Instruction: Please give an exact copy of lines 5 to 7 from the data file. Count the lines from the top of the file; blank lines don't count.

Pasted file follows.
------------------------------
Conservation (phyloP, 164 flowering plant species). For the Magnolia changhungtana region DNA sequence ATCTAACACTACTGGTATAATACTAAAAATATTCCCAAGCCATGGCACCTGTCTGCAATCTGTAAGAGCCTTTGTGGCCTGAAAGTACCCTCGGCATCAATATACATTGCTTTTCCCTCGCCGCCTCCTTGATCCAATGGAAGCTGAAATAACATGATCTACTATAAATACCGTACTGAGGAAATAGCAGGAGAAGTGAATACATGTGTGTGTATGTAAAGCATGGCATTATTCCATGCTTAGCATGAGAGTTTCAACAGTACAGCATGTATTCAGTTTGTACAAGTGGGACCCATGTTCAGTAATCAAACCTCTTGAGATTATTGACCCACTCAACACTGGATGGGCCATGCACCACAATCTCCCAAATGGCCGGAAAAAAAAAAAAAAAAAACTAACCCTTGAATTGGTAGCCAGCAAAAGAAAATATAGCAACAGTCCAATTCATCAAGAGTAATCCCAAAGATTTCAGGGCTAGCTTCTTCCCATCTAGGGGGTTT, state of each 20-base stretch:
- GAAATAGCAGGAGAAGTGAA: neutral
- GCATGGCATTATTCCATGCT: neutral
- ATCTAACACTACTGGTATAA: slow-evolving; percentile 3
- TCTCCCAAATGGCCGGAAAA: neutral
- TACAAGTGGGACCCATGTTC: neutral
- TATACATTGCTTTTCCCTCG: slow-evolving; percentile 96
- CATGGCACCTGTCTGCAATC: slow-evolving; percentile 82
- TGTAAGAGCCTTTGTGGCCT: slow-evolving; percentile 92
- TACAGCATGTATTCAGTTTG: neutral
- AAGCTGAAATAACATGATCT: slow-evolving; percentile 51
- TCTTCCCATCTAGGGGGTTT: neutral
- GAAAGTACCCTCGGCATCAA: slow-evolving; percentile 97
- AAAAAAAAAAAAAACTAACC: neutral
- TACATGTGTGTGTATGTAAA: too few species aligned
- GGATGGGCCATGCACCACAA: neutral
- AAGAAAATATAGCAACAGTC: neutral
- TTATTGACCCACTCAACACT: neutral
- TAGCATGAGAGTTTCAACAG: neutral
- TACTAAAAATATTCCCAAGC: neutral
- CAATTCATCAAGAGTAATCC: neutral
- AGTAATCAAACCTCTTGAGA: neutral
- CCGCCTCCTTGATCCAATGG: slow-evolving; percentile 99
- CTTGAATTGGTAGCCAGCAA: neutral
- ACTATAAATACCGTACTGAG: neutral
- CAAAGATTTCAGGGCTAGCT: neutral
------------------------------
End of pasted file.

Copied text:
- TCTCCCAAATGGCCGGAAAA: neutral
- TACAAGTGGGACCCATGTTC: neutral
- TATACATTGCTTTTCCCTCG: slow-evolving; percentile 96